Gingrich played a key role in the 2010 recall campaign against three Iowa Supreme Court justices who ruled that Iowa’s Equal Rights Amendment required the state to recognize same-sex marriage. Ironically, that ruling ratified the interpretation of Phyllis Schlafly, who had claimed as early as 1973 that the ERA “would legalize homosexual marriages and open the door to the adoption of children by legally married homosexual couples.”
After Newt Gingrich won the 2012 South Carolina primary, Brian Brown, President of the National Organization for Marriage said, in a news release congratulating Newt Gingrich on his win that,
It is now clear that the Republican Party will nominate a candidate who is strongly committed to preserving marriage as the union of one man and one woman. We have succeeded in making the preservation of marriage a key issue in this race, and we will continue to do so throughout the primary season, and into the general election against President Obama.
In the debate before the South Carolina primary, Newt Gingrich angrily denied that his record as an adulterer and divorcee had any relevance to the presidential debate. His victory in the primary suggested that the voters of South Carolina were willing to agree.
Brian Brown’s statement only makes sense if you define the “preservation of marriage” to mean simply and solely opposition to same-sex marriage. Gingrich may have been firmly opposed to same-sex marriage. But he has not been committed to preserving marriage as Christians have always understood it.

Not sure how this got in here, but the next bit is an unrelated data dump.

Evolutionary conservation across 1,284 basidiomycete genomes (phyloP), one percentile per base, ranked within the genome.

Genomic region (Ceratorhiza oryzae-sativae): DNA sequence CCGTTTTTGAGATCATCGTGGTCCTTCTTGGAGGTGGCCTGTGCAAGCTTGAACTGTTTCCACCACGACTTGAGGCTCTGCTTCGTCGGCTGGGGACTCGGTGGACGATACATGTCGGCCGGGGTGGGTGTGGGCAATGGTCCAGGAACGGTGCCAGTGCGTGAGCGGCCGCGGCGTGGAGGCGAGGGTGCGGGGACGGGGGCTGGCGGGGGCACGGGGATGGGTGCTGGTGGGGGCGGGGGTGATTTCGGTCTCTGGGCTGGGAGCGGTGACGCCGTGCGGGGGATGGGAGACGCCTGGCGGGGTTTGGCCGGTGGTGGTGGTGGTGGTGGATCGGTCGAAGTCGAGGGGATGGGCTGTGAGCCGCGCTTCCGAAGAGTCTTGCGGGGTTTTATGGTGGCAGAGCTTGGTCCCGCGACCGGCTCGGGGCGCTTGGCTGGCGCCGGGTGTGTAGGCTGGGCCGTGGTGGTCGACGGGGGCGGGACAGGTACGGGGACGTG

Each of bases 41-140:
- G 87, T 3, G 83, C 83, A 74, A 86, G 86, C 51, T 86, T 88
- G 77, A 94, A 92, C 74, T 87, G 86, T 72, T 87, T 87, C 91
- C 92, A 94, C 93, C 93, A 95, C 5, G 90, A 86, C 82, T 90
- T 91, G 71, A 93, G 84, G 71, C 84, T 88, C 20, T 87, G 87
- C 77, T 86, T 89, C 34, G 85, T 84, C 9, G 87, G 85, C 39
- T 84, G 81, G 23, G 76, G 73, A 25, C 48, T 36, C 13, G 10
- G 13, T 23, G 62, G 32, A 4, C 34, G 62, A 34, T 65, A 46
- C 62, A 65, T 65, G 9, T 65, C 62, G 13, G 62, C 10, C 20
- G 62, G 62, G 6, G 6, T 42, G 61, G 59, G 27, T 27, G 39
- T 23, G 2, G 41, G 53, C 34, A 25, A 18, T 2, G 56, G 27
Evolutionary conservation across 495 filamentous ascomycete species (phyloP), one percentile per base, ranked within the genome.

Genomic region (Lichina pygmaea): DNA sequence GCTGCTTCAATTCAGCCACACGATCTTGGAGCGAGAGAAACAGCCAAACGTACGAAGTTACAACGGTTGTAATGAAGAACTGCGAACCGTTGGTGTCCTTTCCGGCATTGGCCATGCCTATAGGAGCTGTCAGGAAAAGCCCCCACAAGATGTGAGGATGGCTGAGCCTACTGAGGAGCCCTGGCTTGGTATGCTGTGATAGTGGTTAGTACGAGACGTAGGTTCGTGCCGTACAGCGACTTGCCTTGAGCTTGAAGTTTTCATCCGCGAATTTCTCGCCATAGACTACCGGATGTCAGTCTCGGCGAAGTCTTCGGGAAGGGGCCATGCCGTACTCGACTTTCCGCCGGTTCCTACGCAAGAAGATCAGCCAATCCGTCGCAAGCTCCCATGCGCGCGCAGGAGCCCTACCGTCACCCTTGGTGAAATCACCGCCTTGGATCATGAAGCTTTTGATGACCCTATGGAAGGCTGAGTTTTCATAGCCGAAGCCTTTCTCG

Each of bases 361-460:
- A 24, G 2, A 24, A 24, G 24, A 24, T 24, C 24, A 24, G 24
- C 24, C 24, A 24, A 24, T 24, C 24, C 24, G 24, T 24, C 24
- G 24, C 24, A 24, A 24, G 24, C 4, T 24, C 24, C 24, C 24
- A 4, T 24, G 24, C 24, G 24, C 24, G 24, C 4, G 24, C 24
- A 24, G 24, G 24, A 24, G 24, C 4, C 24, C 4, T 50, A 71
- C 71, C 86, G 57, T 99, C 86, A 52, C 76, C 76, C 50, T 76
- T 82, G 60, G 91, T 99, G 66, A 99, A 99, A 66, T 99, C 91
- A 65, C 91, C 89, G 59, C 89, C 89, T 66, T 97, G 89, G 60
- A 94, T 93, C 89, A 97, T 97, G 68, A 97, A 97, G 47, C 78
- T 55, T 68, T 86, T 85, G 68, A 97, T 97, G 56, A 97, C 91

This is not just about Newt Gingrich, however. Gingrich is a politician, and we shouldn’t be too surprised if a politician does whatever he can to pander to voters. The point to notice, however, is the way that the Christian Right’s focus on opposing gay rights led them, again and again, to proclaim their commitment to the “sanctity of marriage” while overlooking increasingly obvious heterosexual threats to the sanctity of marriage.
As Flight 401 descended over the Everglades, and the pilots worried about making sure the nose landing gear was locked down for landing, they were in increasing danger, but it would not have been all that difficult for them to notice the problem, pull up, and avoid the crash. They almost noticed in time:
Copilot: We did something to the altitude.
Copilot: We’re still at 2,000 feet, right?
Pilot: Hey—what’s happening here?
But it was too late. Ten seconds later, the left wingtip hit the ground. A fraction of a second later, the plane began to break up, and in less time than it takes you to read this sentence, this sleek and modern airliner
was transformed into the twisted field of debris you saw at the top of this post. And almost two hundred people who, seconds before had been relaxing comfortably, were now dead or fighting for their life.